Track Student Progress During COVID-19 in Eduphoria

In our unusual school year, teachers and administrators have more data to track and analyze than ever before. With virtual, face-to-face, synchronous, and asynchronous class options, there’s a lot of variables that can impact student success. But monitoring student progress in this new world is possible through setting up a few simple things in your data system.

Building Monitor Lists

In Eduphoria, Monitor Lists are a great way to track how your students who are participating virtually compare to those who are face-to-face. There are multiple ways for principals and teachers to set this up.

You may decide that you want to track ALL students, grouped by face-to-face and virtual. Or, you can set it up by class, with the same groupings.

For example, you can create a data view that lists ALL students that are face-to-face, and a second one that lists ALL students that are virtual. Or, create a list of students in 1st period that are face-to-face, and a second group of students in 1st period that are virtual. You could also set up separate data views if you teach multiple subjects. Do the ALL group set up (as mentioned above) for your Algebra students, then the same for your Geometry students.

Here is an example data report view of an entire class for a Math Unit 1 Learning Check. Note that this is not data from real students.

Below is the group of students from that class, but only the students that are coming into the classroom:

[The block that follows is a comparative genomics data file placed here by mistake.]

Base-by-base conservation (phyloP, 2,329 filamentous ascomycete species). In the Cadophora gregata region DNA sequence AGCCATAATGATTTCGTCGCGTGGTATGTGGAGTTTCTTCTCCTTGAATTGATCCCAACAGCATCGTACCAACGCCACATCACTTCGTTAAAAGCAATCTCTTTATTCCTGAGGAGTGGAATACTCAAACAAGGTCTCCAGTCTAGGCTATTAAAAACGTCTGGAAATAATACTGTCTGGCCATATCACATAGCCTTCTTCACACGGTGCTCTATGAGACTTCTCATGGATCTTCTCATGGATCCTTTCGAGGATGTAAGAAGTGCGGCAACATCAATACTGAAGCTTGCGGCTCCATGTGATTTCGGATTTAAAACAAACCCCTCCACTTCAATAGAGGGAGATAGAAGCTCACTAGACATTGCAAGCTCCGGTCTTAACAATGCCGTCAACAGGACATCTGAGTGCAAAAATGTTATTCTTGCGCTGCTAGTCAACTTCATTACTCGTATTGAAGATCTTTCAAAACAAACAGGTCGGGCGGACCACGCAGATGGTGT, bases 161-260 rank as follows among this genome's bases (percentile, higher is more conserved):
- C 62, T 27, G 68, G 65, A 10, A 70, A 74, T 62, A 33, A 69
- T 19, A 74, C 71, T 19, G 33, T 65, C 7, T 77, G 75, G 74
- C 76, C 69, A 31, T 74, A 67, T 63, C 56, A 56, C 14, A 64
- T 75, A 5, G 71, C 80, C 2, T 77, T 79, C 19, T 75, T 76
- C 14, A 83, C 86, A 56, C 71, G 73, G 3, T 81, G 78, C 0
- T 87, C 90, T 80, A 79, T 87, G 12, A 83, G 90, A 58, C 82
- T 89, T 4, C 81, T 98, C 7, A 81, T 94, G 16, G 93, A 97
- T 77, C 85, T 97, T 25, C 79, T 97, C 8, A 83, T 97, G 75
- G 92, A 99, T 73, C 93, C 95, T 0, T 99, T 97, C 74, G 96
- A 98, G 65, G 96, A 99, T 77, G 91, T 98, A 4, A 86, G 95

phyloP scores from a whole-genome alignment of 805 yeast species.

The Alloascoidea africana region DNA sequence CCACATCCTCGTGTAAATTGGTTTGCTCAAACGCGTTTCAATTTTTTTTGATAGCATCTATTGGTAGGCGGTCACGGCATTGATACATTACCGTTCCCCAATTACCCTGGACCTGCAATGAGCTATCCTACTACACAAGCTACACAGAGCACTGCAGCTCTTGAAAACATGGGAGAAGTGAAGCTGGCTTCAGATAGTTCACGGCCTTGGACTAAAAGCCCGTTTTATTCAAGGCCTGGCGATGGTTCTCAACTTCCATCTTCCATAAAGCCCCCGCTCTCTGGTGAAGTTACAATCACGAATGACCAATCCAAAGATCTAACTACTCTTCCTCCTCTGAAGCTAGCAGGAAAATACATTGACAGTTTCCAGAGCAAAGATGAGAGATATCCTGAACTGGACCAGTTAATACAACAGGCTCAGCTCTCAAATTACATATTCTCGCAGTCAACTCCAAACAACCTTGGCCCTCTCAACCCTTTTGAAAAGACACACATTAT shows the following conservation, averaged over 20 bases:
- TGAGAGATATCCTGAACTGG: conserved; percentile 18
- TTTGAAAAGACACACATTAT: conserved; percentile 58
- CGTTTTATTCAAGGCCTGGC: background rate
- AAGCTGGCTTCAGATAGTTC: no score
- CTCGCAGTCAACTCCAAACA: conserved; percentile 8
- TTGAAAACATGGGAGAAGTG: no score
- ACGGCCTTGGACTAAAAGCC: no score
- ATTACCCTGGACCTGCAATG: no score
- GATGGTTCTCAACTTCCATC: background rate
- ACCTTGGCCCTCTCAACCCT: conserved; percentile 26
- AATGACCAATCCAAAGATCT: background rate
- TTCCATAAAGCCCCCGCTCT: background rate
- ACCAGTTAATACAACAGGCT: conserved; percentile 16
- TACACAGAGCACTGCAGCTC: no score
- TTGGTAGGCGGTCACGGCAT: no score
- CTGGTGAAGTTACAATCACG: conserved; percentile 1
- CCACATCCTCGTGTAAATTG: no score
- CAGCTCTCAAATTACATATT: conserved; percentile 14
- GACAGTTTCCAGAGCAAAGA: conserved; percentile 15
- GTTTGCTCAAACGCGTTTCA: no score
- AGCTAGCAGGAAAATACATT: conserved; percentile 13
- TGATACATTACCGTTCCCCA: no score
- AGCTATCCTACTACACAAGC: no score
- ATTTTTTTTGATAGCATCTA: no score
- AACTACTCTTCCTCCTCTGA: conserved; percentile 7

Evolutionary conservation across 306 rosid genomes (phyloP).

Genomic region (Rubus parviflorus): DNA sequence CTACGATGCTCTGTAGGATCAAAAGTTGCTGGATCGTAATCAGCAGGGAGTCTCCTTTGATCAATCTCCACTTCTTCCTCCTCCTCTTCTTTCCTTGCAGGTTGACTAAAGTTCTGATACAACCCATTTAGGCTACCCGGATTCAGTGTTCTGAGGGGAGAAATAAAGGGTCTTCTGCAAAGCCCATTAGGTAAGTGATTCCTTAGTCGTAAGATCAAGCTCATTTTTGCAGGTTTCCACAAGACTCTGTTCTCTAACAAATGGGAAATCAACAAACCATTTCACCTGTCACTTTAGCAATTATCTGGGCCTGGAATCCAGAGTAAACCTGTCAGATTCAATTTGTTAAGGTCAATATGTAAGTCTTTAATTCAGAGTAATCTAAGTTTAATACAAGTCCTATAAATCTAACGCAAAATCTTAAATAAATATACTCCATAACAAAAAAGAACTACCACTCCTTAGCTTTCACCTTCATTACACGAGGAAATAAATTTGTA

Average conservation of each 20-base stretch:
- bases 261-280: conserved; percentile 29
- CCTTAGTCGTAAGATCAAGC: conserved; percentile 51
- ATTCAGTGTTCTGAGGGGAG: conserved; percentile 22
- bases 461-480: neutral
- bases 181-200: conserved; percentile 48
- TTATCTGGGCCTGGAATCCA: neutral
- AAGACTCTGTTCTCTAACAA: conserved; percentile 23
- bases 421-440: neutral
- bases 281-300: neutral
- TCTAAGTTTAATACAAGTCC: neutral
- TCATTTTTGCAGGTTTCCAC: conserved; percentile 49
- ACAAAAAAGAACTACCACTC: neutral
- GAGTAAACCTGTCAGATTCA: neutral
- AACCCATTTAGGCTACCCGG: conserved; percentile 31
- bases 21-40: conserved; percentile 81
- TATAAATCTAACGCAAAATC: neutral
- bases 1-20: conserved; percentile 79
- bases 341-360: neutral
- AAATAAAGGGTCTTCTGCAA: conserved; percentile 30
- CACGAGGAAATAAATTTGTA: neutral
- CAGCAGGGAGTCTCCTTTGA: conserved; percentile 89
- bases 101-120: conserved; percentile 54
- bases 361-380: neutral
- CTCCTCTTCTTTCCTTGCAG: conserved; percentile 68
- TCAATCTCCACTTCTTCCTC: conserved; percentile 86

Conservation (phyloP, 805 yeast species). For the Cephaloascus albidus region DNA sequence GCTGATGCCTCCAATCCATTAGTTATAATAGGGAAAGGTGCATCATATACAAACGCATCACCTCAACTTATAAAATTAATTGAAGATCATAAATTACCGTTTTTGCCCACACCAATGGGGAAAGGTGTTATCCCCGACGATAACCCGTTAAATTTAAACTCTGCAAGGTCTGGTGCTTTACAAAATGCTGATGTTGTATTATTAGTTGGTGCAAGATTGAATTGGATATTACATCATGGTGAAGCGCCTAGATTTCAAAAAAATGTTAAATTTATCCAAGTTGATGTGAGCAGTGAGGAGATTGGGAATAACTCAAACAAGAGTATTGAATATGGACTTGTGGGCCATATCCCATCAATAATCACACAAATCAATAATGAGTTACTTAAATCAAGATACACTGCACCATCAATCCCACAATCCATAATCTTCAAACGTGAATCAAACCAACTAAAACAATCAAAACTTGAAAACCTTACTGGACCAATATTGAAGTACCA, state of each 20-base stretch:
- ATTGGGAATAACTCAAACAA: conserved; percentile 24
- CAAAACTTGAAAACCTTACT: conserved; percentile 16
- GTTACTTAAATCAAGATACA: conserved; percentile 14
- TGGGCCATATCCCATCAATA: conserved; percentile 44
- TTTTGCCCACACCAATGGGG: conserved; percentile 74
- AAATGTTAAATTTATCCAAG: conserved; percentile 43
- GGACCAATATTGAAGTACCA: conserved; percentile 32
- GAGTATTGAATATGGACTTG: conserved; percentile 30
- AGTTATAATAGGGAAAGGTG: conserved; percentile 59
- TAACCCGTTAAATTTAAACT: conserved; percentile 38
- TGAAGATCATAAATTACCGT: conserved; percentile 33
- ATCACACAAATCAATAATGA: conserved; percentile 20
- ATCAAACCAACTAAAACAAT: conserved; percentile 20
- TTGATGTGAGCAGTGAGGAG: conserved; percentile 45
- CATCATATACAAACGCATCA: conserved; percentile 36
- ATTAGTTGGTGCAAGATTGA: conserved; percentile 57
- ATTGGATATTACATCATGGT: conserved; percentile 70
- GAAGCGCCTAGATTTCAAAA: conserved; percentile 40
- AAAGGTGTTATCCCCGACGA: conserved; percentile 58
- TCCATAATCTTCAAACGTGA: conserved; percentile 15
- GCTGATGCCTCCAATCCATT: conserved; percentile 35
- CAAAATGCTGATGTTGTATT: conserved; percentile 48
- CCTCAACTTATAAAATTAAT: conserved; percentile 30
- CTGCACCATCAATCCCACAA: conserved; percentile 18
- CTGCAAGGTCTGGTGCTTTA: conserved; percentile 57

And here are the students that are learning from home on the same assessment:

In addition, you could create two other Monitor Lists for the class. There could be a monitor list of students that had been face-to-face but then went virtual, and a group of students that were virtual, then went face-to-face.

Not only could the teacher track how students are doing in each setting, but they could also see how switching instruction methods impacted each student.

Applying Data to Your Asynchronous Plan

If you have students working virtually and independently, your district may have submitted an Asynchronous Plan to TEA. Asynchronous instruction is defined as a curricular experience where students engage in the learning materials on their own time. This means interacting intermittently with the teacher via the computer, other electronic devices, or over the phone.

In order for the plan to be approved, it had to meet the requirements of TEA’s Asynchronous Plan Rubric.

Here’s an excerpt from the rubric:

3.1 Daily student engagement is defined, trackable, and includes expectations for daily student engagement that is consistent with progress that would occur in an on-campus environment

  • Expectations for daily student engagement are consistent with progress that would occur in an on- campus environment

3.2 There is a system for tracking student academic progress to inform instruction and providing regular feedback to students on their progress 

  • There is a clear system for tracking student academic progress

As you can see, the components under the Student Progress section of the rubric point out the importance of tracking data and comparing online and in-class progress for students. Your Monitor Lists in Eduphoria will help you meet this requirement.

To learn more about how to best create these monitor lists, and more data tips, attend one of our upcoming Eduphoria workshops!

Register for one of our upcoming Eduphoria workshops for teachers or principals!

Rick is an Administrative Specialist of Data Systems and Accountability here at the Education Service Center Region 13.

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